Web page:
But whatever. If yeh don't like that example, choose one of the others ;)

 

Beavah

(This message has been edited by Beavah)

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Well, as much of a problem as I have with some aspects of the "Professional" view of it...

 

Volunteer Position training is necessary if ONLY to safeguard the funds of the liability pool from incessant raiding due to it's indefensible access by those who live in victim world - the Truly wronged will probably get theirs.

It provides a portion of a comprehensive legal defense strategy - but, as we have discussed, it has very limited utility on the ground as an actual comprehensive instructional toolbox for that SM or ASM.

 

One additional side note, for those with military backgrounds - if they were E-4 or above they probably had some instructional experience plus troop handling plus a wide background in the basic hygiene and basic injury prevention and care skills. But probably don't know (from those experiences) about bear bagging.

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"The public thinks that scouting is about creating a wilderness survivalist with First Aid, Firebuilding, and Knot tying skills. BSA thinks scouting is about developing personal self worth, confidence, and leadership that just happens to take place outdoors."

 

How did this get turned around on us? The training does not "happen to take place outdoors." To say that obscures the method being employed, namely the outdoors.

 

Scouts don't "happen to be" outdoors. We get the boys out, away from TV, video games, modern conveniences and support systems, so that they can see for themselves what they are truly capable of. We use the outdoors as the ideal laboratory for the boys to build personal self-worth, confidence, and leadership and to test themselves. In this you will find the beating heart of Scouting; without it, we'd be just another social club.

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I like Penta's perspective, in a cub pack there are usually a number of den leaders,and a CM that the den leader can go to with problems that may arise. In a scout troop the SM is usually out there on his own, yea he may have a ASM or two to help out but even they depend on his leadership and supposed skills and experience. This is why I feel that the patrol method is so VITAL to the survival of any troop, without that functioning youth leadership structure in place the teaching of leadership skills will never take place. Too many troops become paramilitary oriented with the SM as the drill sergeant or the troop becomes nonfunctional, meeting once a week only to play basketball or some other sport.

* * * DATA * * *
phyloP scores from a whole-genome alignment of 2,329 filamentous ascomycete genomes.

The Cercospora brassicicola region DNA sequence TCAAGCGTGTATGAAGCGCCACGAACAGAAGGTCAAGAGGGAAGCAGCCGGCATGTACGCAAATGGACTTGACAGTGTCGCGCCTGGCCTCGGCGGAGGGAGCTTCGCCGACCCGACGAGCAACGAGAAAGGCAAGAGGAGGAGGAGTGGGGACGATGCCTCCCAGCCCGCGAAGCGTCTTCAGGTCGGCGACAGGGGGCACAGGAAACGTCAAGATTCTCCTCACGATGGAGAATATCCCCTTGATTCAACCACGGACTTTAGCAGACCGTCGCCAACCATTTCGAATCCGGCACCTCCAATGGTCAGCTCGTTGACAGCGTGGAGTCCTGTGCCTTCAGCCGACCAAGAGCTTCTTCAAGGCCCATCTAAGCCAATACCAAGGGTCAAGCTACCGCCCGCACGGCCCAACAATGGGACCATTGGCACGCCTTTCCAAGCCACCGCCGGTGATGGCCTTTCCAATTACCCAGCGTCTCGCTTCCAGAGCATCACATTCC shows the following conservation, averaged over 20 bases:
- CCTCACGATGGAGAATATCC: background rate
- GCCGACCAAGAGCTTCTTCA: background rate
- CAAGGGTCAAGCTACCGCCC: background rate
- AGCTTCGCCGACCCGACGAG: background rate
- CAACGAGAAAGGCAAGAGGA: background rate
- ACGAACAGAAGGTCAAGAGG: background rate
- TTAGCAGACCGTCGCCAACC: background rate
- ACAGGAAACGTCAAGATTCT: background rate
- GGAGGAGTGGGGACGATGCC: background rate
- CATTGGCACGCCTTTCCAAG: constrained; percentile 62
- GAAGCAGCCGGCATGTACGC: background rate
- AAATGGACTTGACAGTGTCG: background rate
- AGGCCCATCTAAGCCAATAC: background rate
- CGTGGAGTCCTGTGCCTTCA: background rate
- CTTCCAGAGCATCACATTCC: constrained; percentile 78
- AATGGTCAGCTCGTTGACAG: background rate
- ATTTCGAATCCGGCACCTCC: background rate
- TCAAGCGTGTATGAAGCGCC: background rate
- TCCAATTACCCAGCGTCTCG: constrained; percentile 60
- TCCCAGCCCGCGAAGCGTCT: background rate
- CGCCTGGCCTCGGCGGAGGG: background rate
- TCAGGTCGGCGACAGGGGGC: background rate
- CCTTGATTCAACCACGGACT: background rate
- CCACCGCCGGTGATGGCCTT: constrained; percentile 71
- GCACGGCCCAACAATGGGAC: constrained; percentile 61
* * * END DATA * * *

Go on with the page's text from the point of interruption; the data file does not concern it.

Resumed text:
IMHO, all the SM's and ASM's need to be not only better trained in scouting skills, but in how to make the patrol method an effective and essential part of every troop program.

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I won't deny I like getting applause, BadenP, but I'm confused what you're applauding specifically.:)

 

One thing that strikes me as an outsider is two facts that usually arise simultaneously, I'd imagine.

 

First, for the Patrol Method to work, you *need* older Scouts. You need active Star, Life, and Eagle Scouts.

 

Second and related, the new troop doesn't have those. And the way things work in most organizations (to which I doubt Scouting is an exception), the habits established initially are very hard to break.

 

Without older scouts, the adults basically have to take the lead. All that's required, then, is for the pattern not to change (or for the conditions enabling a change not to emerge), and the troop becomes adult-led by default.

 

Once that happens, how do you then say "Nope, we've been doin' it fundamentally wrong" without killing leader credibility?

 

(It's sort of a chicken and egg cycle, I realize. You need older scouts to do the Patrol Method...But unless you're doing the Patrol Method already, it doesn't seem like the conditions are in place to learn the Patrol Method.)

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Penta

 

You may be surprised to see what a 1st class or 2nd class scout can do when placed in a leadership position. As a youth I was a patrol leader after making 1st class, while it would be nice to have star, life or eagles to draw from but the patrol method can work perfectly fine in a young troop without them. Eventually you will have those same boys advance to those ranks with some great leadership skills under their belts.

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Ditto BP, you'd be surprised what a 2nd Class or 1st Class Scout can do. I was a PL at 2nd Class

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I also agree with BadenP, and at the risk of going out on a thin limb, I would not want to see an Eagle as either PL or SPL. An Eagle would make an excellent Den Chief or even a JASM (if you believe in JASMs), but I would rather see an Eagle take on the POR of INSTRUCTOR who could help put on Troop Leader Training with the Star/Life SPL for the 2nd/1st PLs. My $.02.